“I'm just so tired of the U.S. using taxpayer money to interfere with other nations and then causing the loss of life by sending young men and women overseas to fight these battles where the politicians don't even have the spine to declare war. Well if it's not enough to declare war then it's not enough to have our young men and women get killed. Let's agree on that,” Becker said.
On energy policy, Becker said his opponent provides an example of the typical cycle that follows from too much government intervention.
“John Hoeven was crazy about ethanol subsidies as governor. And then as a U.S. Senator he was crazy about wind subsidies. Well all of this propping up ethanol, wind and solar really hurt coal and fossil fossil fuels in general, but especially coal,” Becker said. “So now, Hoeven is in favor of subsidizing coal… People who don't know better use government to solve problems that government created, instead of just not doing it in the first place.”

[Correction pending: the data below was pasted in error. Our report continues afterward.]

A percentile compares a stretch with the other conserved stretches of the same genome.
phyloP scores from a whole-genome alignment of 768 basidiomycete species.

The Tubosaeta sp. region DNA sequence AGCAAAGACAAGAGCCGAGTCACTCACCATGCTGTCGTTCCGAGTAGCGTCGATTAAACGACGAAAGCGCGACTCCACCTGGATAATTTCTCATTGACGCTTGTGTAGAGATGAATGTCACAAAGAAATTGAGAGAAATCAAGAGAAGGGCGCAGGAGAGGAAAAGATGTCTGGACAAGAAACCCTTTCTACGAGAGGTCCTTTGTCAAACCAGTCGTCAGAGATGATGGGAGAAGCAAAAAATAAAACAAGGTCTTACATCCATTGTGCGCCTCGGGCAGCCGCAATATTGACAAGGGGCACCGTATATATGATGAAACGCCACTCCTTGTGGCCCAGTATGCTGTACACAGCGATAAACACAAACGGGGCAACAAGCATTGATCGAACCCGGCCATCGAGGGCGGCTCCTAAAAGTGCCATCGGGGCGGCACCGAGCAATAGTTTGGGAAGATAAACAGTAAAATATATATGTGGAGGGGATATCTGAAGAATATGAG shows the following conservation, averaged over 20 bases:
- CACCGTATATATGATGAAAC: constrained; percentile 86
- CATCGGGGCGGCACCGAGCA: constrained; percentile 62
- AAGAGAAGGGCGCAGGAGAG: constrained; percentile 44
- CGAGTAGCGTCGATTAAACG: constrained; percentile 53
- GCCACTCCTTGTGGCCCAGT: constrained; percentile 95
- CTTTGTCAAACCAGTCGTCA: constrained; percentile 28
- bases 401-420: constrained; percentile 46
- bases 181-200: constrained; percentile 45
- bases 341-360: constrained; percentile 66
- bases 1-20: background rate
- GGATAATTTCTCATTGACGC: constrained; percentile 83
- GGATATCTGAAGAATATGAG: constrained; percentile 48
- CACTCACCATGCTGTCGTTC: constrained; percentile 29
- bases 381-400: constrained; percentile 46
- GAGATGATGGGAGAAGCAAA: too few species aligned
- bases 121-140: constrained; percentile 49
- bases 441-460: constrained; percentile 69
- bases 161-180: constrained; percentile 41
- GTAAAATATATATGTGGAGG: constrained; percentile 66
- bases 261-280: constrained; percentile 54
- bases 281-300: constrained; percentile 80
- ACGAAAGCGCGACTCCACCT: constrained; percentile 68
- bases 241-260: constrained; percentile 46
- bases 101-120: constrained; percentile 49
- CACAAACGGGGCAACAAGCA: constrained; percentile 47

He clarified that he’s not against alternative energy sources, but he doesn’t want to see them artificially propped up by government.
“If and when there comes a time in which green energy, whatever it might be, is a commercially viable alternative it will become one. Until then we shouldn't be throwing taxpayer money at it. And that's the way it is with any of these things,” he said. “Generally I’d stop subsidizing all this green garbage, reopen the pipelines and have energy independence. We will eventually get off fossil fuels but that will come about with natural market forces.”
'Finish that wall'
On immigration, Becker said he shares the late economist Milton Friedman’s view that lax immigration policies are incompatible with America’s welfare state.
“It's very interesting because on one hand, I have a belief that if you didn't have a welfare, redistributive society, if it was truly a capitalist society, you could have in effect open borders. Because the only people that are going to come are the ones who used to,” he said. “They'd be coming for the opportunity, because if they work their butts off they may be able to provide a good future for themselves and an even better future for their children.”
In that situation, he said would still enforce policies to prevent terrorists and drugs from coming across the border.
“Anybody who believes in capitalism, America, Western culture, Western civilization, come on man, we're happy to have you,” Becker said. “To be able to do that, we need to have a controlled border. To have a controlled border I'm not sure that there's really a better way to do it then to finish that wall.”